Our 80s and 90s NATO strategy of technology overmatch has failed. Our approach to industry means our tech is now too expensive, too old, and too little.
Make kit simpler, more basic, cheaper, and faster, and make it with corporals sitting in the program, with the designers, from the start. Don't make SA80s. Make AK-47s.
Utter pish. It worked bloody well. Remind me how NATO equipment fared on GRANBY and TELIC, when outnumbered by cheap, simple, and plentiful types. Do tell how many "too expensive" Challengers were killed by the simple, reliable, and rugged T-62 / T-72 / RPG-7. Do remind us how the AKM overmatches L85 / L129 with its accuracy and awesome accessories. I mean, its night-vision system must be great. Reassure us with tales of that fantastic, cheap, and rugged 58-pattern webbing and 68-pattern combat suits.
Remind me - who, exactly, decides the staffing of trials and development units? Who, exactly, decides the skills required of military personnel posted onto procurement projects (and how long they remain in post)?
You've already got those Corporals sitting in the room, and you always had. Along with the deep technical expertise Warrant Officer types. If they're being given a stiff ignoring by an SO2(Tech), or overruled by a grouchy Colonel whose last turret seat was a Saracen, whose fault is that?
...and what future guff BAE's professional services dept can convinced them they will really, really need.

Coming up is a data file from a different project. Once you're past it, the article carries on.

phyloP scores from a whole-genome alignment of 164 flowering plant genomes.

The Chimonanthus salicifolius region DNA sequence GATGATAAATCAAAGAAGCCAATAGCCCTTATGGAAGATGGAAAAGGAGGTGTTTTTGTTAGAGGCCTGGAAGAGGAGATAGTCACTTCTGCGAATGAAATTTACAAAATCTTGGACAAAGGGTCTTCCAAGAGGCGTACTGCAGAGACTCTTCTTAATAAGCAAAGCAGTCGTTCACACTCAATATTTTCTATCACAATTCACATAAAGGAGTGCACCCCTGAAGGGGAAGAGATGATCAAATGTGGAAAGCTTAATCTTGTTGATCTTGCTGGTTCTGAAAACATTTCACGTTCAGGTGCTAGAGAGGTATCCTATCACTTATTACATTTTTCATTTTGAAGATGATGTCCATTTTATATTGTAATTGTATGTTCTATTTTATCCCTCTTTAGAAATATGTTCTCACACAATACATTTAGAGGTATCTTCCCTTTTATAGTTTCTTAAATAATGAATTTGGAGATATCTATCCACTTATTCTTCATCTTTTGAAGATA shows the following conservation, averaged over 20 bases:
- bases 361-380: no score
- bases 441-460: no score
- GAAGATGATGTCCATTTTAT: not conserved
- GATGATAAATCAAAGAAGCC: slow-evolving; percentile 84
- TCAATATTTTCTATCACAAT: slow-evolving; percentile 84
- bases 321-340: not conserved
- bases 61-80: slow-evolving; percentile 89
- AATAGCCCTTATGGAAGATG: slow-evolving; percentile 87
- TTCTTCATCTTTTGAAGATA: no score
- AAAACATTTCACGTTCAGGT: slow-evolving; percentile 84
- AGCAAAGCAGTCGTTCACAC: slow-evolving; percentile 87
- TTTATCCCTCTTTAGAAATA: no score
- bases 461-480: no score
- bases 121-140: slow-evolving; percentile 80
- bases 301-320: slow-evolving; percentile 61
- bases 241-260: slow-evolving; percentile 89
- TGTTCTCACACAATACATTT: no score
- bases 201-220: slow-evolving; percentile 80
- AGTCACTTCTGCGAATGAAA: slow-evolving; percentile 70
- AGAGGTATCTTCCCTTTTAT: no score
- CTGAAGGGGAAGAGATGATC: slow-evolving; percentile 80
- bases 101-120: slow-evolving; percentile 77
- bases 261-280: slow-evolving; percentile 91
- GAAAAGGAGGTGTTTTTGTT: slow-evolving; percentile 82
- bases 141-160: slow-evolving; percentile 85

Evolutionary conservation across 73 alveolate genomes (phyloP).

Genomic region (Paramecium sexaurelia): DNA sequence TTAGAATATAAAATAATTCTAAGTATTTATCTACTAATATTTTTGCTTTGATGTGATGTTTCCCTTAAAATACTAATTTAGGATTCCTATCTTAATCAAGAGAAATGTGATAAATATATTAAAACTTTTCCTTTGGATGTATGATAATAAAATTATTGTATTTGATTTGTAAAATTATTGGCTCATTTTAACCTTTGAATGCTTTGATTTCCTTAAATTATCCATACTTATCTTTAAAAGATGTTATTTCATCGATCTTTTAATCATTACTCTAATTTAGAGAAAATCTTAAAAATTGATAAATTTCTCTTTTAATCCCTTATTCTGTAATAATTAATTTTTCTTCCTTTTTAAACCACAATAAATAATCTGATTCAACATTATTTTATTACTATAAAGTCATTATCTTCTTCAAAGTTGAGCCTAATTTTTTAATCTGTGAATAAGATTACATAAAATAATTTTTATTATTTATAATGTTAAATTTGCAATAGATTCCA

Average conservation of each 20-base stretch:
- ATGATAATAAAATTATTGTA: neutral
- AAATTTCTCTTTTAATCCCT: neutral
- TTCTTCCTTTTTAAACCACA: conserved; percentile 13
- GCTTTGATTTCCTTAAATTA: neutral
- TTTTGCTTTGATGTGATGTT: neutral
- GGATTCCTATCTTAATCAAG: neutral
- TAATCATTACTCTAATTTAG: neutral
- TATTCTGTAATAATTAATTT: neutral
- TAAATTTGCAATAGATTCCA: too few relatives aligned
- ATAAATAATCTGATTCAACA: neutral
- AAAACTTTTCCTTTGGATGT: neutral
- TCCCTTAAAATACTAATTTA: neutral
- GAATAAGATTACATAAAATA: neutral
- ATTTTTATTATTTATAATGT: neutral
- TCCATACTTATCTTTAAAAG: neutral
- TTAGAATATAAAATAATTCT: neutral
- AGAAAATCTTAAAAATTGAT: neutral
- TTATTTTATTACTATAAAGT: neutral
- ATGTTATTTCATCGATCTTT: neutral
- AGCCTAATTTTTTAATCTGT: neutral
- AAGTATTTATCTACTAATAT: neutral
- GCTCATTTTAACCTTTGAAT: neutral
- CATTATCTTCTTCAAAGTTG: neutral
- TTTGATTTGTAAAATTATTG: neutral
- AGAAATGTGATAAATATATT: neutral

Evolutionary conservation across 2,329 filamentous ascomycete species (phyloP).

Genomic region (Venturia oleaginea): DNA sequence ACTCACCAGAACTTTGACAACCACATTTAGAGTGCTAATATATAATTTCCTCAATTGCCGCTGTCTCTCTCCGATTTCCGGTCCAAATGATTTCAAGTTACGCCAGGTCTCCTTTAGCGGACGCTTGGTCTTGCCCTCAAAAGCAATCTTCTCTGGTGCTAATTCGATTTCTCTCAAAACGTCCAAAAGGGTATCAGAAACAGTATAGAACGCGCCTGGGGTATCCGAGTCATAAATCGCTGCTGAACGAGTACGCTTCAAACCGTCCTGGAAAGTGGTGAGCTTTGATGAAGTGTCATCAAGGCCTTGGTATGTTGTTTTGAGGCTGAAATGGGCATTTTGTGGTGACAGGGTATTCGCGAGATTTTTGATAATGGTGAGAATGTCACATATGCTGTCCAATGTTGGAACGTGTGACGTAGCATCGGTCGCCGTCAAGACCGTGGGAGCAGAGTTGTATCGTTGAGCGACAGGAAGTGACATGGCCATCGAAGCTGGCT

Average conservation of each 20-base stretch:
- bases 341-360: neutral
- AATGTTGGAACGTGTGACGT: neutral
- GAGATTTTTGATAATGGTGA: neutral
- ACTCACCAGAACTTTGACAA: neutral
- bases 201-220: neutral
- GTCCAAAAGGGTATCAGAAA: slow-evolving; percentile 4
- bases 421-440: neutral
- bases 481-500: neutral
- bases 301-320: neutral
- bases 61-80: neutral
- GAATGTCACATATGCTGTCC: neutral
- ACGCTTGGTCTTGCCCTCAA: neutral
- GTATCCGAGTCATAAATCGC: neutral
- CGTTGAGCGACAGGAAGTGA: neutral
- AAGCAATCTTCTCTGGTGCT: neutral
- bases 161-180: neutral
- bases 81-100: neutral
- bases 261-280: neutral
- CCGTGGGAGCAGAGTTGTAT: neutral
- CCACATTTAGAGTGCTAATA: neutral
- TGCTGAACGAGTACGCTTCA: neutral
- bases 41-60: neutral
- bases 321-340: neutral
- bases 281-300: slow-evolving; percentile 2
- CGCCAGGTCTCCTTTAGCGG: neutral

Bollocks. All of the lunacy requirements come out of nutjob Staff Officers who think that somehow, a one-year conversion course at Shrivenham on top of their dimly-remembered Arts degree (or an OU MBA) means that they can indulge requirement skills better-suited to the jotter of a 12-year-old with guns an' turrets an' wings an' paratroopers daggadaggadagga tank battle.
Why certainly, it should have armour capable of stopping an RPG, a TM-83, or a TM-62; hold a full section, mount a medium-calibre gun, and fit into a Hercules. What do you mean, you canna break the rules of Physics, Captain?
Go on, tell us how well FRES was managed. How well that "medium-weight doctrine" is coming along. What about the current equipment scales and doctrine/training packages are for Mountain, Jungle, and Arctic Warfare. If the f***ing Army can't even figure out what it wants, and how it should be using it, it's a bit rich to insist that it's all the fault of some mythical BAE Info Ops team. Why not blame 77X on BAE while you're at it?
Some types of infrastructure or requirements suit command driven economies: see, trains. If that is what Defence is going to do in practice (it is), then at least make it work for service personnel, rather than for the Glasgow local economy or BAE shareholders.
Cracking. You'll need to reform all of the research faculties that the Army shrank and closed, and recruit all of the technical expertise that you got rid of (see debates on the Army's utter inability to manage specialist skills). Say, five or six billion, a complete reorg of APC and the Officers' Career Structure, and twenty years should be enough to start?
Military Vehicles and Engineering Establishment - Wikipedia
Fort Halstead - Wikipedia
Buying back Qinetiq is a start, that should only cost £1.5 billion or so...